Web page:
One of the task force set up by Grenada to look at varying aspects of the deadly Ebola virus will be focusing on changing behavioural patterns of the population in the event that the virus enters the country.
According to task force member, Dr Omowale Amuleru-Marshall, this is important as habits are very hard to change “and you don’t do it simply because you’re willed to do it”.
He told reporters at the weekly post-Cabinet press briefing held at the Ministerial that, “the area that I am more concerned about, that I have been trying to be more useful is what can we do, how can we behave as individuals, as communities, as a culture to reduce the likelihood that we would encounter problems with Ebola”.
Dr. Amuleru-Marshall went on: “…That is not to say that there are not other dimensions to this threat – there are but I am trying to mobilise a team of people who could assist the Ministry (of Health) to get to people’s doors, to get to people’s villages, to get people to feel, not panic but empowered so they understand how they might begin to change”.
The St. George’s University official felt that if one waited until there is a problem on hand to begin to make significant behavioural changes, this would be difficult to do because a lot of what is done is habitual.
“Some people call it muscle memory, a simple thing like shaking hands, if you yourself tried today to stop shaking hands or we have people who are huggers, to stop hugging, you would (fail) many times during the day before you can restrain yourself …”, he said.
He noted that extending one’s hand to another or reaching out to hug, these things are normal and natural parts of people’s behavioral repertoire.
According to Dr. Amuleru-Marshall, the task at hand is distinguishing science from fear so as to not create a state of panic in people.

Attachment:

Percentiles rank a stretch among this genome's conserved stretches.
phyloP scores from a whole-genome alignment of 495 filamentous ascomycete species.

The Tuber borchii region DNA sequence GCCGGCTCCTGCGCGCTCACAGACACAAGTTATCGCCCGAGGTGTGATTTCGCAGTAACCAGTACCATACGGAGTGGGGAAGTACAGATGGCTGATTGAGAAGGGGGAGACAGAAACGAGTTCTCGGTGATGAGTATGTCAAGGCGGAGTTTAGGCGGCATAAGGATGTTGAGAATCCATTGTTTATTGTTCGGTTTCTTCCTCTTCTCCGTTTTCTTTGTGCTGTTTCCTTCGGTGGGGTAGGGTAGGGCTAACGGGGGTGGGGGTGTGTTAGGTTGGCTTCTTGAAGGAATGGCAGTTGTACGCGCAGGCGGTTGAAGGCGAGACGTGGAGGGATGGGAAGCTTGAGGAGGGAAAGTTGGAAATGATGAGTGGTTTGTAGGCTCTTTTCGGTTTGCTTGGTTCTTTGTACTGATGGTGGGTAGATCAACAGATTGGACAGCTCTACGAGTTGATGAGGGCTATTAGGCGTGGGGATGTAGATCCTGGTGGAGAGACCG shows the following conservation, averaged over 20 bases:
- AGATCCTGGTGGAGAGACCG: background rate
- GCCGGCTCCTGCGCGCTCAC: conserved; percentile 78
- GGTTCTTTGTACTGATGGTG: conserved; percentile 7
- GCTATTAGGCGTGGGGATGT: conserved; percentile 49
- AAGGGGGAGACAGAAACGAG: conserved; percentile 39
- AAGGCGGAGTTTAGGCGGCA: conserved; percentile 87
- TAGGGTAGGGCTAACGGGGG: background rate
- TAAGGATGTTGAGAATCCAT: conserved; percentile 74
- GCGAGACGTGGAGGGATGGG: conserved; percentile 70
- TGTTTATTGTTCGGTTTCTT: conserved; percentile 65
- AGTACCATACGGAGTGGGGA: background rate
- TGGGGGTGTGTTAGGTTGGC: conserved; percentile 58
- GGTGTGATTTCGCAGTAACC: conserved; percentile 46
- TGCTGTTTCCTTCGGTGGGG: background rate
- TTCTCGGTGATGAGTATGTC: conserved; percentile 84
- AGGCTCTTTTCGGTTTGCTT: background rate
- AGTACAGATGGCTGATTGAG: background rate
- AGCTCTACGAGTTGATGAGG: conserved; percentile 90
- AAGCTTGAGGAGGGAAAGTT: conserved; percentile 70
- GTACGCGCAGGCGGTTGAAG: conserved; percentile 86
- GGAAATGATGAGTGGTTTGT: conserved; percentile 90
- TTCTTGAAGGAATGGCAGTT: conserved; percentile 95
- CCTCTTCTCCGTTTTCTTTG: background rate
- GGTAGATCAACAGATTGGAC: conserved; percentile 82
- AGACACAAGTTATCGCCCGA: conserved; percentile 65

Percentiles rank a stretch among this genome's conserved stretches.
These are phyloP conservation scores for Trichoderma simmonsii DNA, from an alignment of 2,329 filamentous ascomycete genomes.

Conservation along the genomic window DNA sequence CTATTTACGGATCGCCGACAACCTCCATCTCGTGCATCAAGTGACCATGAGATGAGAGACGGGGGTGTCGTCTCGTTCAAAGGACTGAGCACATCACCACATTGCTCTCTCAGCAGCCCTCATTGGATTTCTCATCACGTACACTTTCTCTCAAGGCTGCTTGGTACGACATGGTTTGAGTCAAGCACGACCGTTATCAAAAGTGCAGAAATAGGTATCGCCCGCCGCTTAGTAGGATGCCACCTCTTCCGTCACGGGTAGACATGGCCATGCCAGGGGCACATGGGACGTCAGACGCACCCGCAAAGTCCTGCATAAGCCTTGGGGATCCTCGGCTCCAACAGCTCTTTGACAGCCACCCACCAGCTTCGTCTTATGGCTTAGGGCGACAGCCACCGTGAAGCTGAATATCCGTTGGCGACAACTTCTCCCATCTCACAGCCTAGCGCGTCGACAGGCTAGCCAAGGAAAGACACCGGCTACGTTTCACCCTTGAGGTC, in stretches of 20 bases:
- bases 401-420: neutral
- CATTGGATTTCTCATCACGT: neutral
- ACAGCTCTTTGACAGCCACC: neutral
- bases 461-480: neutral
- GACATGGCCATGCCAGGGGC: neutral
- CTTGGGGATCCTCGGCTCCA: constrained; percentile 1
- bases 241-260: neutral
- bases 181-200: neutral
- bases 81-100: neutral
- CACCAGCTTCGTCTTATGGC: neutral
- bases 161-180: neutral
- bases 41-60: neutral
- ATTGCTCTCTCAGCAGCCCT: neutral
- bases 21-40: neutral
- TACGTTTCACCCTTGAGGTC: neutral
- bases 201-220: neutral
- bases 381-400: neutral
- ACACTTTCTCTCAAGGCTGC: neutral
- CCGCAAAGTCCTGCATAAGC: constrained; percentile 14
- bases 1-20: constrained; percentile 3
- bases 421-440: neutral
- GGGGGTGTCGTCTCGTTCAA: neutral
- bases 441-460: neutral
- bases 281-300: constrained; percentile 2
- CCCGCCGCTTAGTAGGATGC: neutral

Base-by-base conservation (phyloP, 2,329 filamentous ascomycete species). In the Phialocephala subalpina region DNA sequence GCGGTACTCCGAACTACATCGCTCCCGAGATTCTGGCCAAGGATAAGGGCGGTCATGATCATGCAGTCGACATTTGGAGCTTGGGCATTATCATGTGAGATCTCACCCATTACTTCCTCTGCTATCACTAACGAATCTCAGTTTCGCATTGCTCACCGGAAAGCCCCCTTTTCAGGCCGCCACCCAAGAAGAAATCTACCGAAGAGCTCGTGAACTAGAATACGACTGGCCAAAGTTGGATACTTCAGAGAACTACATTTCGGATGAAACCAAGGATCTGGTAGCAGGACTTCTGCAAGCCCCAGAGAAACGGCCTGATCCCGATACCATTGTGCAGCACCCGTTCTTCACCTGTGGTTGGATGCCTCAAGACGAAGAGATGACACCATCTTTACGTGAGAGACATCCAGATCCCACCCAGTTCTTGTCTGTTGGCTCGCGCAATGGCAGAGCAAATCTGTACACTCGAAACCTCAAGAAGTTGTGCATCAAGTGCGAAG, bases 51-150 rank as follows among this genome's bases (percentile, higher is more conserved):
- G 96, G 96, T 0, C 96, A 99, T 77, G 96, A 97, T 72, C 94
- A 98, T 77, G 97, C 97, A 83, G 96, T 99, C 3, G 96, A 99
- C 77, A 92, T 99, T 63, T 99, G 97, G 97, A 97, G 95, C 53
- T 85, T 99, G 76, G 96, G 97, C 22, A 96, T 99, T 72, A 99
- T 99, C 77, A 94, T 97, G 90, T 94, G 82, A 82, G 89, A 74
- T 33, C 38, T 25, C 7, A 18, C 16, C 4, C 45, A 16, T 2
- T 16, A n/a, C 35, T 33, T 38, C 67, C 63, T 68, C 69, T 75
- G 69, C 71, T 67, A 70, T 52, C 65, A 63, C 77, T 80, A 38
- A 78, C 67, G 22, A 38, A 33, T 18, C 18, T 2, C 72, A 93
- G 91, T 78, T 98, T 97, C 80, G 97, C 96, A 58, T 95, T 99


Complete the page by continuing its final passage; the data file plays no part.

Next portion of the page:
“We want to be sure that our recommendations for behavioural practice, for behavioural rehearsal, our recommendations to communities, to villages, to families and to individuals and to ways (we) should begin to change what they have traditionally done is required not by hysteria but by good science,” he said.
He disclosed that the Minister of Health, Dr. Clarice Modeste-Curwen together with SGU officials brought together a range of people with different backgrounds to work on the preparedness aspect.
“I happen to be a part of that and I am doing what I can through the Grenada Public Health Association, through the Crime Disease Commission and I’m the Chairman of the National Crime Disease Commission. We had a meeting last week and they all agreed that for the moment we have to step back from chronic disease and become a national Ebola Commission because if we should have an epidemic run of Ebola in this country, we’re not going to have to worry about chronic disease, so all of my colleagues decided that we should be bringing all of our constituencies in the country,” he said.
Dr. Amuleru-Marshall stressed that it has been decided that the commission members will have to marshall whatever resources they have at their disposal to become soldiers in the struggle since it is going to require time and effort.
“It’s difficult to find the right line between hysteria and preparedness, when do you start to change in particular ways, how do you get people’s attention without be an alarmist. Nobody wants to contribute to alarm that is fear based and not science based but you have to be able to make the right call and that is the effort I’m involved in”, he said.
“…We have a small sub-committee organised, we’re trying to get fact based information that we can then translate that into not just pamphlets because knowledge while it is important is never enough. We have to be sure that we get information to our citizens, we also have to create some options for them to do some rehearsal, some practice,” he added.
Grenada has been taking a pro-active approach in the dissemination of Ebola information to prepare the nation for the disease that has killed in excess of 10, 000 persons mainly in West Africa.